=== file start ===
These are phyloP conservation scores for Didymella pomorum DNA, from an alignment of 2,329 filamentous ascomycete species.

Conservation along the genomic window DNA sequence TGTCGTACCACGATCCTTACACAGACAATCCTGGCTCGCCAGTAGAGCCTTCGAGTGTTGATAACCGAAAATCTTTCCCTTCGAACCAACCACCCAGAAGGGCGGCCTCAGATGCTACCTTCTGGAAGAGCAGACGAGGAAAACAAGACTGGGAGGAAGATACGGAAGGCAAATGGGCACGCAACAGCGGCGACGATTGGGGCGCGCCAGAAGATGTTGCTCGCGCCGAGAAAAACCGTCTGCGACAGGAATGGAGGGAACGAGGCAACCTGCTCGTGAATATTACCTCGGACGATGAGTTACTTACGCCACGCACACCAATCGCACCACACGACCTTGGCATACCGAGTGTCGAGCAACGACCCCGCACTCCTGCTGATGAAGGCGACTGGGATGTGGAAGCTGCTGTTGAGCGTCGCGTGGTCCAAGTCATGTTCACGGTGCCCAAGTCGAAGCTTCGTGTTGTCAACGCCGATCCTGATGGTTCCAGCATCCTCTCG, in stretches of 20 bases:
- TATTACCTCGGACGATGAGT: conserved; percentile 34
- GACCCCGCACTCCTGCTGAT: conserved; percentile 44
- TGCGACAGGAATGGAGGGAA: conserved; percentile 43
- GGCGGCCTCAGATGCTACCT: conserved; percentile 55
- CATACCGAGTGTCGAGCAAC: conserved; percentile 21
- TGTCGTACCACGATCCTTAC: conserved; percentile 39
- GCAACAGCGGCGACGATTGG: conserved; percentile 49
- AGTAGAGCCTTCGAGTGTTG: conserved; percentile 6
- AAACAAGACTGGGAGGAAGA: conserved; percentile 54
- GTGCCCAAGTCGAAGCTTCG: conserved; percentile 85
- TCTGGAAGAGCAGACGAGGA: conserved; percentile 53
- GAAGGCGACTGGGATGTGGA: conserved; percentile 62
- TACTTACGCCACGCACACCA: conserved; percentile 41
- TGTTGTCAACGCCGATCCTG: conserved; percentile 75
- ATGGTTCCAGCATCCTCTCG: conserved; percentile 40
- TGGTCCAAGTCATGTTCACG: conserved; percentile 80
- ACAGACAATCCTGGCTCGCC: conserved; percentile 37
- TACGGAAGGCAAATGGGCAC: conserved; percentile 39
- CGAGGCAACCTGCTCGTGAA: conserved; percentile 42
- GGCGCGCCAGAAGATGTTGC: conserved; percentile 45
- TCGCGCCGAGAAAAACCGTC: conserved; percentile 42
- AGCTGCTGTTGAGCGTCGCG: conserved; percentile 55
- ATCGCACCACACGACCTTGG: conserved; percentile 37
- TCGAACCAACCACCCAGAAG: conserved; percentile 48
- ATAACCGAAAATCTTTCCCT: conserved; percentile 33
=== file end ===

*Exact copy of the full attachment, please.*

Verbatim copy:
These are phyloP conservation scores for Didymella pomorum DNA, from an alignment of 2,329 filamentous ascomycete species.

Conservation along the genomic window DNA sequence TGTCGTACCACGATCCTTACACAGACAATCCTGGCTCGCCAGTAGAGCCTTCGAGTGTTGATAACCGAAAATCTTTCCCTTCGAACCAACCACCCAGAAGGGCGGCCTCAGATGCTACCTTCTGGAAGAGCAGACGAGGAAAACAAGACTGGGAGGAAGATACGGAAGGCAAATGGGCACGCAACAGCGGCGACGATTGGGGCGCGCCAGAAGATGTTGCTCGCGCCGAGAAAAACCGTCTGCGACAGGAATGGAGGGAACGAGGCAACCTGCTCGTGAATATTACCTCGGACGATGAGTTACTTACGCCACGCACACCAATCGCACCACACGACCTTGGCATACCGAGTGTCGAGCAACGACCCCGCACTCCTGCTGATGAAGGCGACTGGGATGTGGAAGCTGCTGTTGAGCGTCGCGTGGTCCAAGTCATGTTCACGGTGCCCAAGTCGAAGCTTCGTGTTGTCAACGCCGATCCTGATGGTTCCAGCATCCTCTCG, in stretches of 20 bases:
- TATTACCTCGGACGATGAGT: conserved; percentile 34
- GACCCCGCACTCCTGCTGAT: conserved; percentile 44
- TGCGACAGGAATGGAGGGAA: conserved; percentile 43
- GGCGGCCTCAGATGCTACCT: conserved; percentile 55
- CATACCGAGTGTCGAGCAAC: conserved; percentile 21
- TGTCGTACCACGATCCTTAC: conserved; percentile 39
- GCAACAGCGGCGACGATTGG: conserved; percentile 49
- AGTAGAGCCTTCGAGTGTTG: conserved; percentile 6
- AAACAAGACTGGGAGGAAGA: conserved; percentile 54
- GTGCCCAAGTCGAAGCTTCG: conserved; percentile 85
- TCTGGAAGAGCAGACGAGGA: conserved; percentile 53
- GAAGGCGACTGGGATGTGGA: conserved; percentile 62
- TACTTACGCCACGCACACCA: conserved; percentile 41
- TGTTGTCAACGCCGATCCTG: conserved; percentile 75
- ATGGTTCCAGCATCCTCTCG: conserved; percentile 40
- TGGTCCAAGTCATGTTCACG: conserved; percentile 80
- ACAGACAATCCTGGCTCGCC: conserved; percentile 37
- TACGGAAGGCAAATGGGCAC: conserved; percentile 39
- CGAGGCAACCTGCTCGTGAA: conserved; percentile 42
- GGCGCGCCAGAAGATGTTGC: conserved; percentile 45
- TCGCGCCGAGAAAAACCGTC: conserved; percentile 42
- AGCTGCTGTTGAGCGTCGCG: conserved; percentile 55
- ATCGCACCACACGACCTTGG: conserved; percentile 37
- TCGAACCAACCACCCAGAAG: conserved; percentile 48
- ATAACCGAAAATCTTTCCCT: conserved; percentile 33